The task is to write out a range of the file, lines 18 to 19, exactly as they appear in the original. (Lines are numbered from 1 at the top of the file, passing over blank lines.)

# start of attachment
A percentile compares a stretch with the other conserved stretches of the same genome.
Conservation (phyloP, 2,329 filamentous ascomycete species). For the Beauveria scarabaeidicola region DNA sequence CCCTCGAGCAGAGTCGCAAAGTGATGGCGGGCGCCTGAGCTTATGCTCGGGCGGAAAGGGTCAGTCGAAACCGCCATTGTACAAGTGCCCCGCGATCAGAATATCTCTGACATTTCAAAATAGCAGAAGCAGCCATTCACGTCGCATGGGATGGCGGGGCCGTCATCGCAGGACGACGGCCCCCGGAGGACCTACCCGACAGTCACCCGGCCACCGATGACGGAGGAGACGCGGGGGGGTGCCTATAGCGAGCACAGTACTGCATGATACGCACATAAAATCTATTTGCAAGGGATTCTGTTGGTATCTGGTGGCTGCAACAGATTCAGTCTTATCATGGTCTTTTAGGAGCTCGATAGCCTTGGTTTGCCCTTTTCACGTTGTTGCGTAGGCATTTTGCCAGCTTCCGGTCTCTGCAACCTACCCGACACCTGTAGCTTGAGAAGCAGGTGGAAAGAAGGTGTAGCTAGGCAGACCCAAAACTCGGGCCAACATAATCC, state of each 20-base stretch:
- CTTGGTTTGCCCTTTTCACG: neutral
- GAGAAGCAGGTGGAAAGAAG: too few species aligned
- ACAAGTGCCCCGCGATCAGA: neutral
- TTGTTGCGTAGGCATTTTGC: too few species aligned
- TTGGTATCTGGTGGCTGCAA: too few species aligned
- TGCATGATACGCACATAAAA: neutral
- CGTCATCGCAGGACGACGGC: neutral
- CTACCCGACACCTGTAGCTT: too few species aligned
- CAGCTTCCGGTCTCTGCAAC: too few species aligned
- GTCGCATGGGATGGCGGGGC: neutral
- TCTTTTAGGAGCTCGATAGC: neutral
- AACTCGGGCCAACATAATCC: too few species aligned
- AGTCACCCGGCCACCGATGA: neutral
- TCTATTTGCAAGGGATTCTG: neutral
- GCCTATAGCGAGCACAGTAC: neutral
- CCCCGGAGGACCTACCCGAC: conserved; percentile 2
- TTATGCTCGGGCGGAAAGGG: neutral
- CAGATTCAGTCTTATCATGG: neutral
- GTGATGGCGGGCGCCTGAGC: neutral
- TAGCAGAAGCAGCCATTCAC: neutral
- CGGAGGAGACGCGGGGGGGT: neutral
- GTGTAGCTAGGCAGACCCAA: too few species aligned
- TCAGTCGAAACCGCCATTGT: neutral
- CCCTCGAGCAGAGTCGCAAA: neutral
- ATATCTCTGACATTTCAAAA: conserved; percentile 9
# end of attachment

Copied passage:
- CCCCGGAGGACCTACCCGAC: conserved; percentile 2
- TTATGCTCGGGCGGAAAGGG: neutral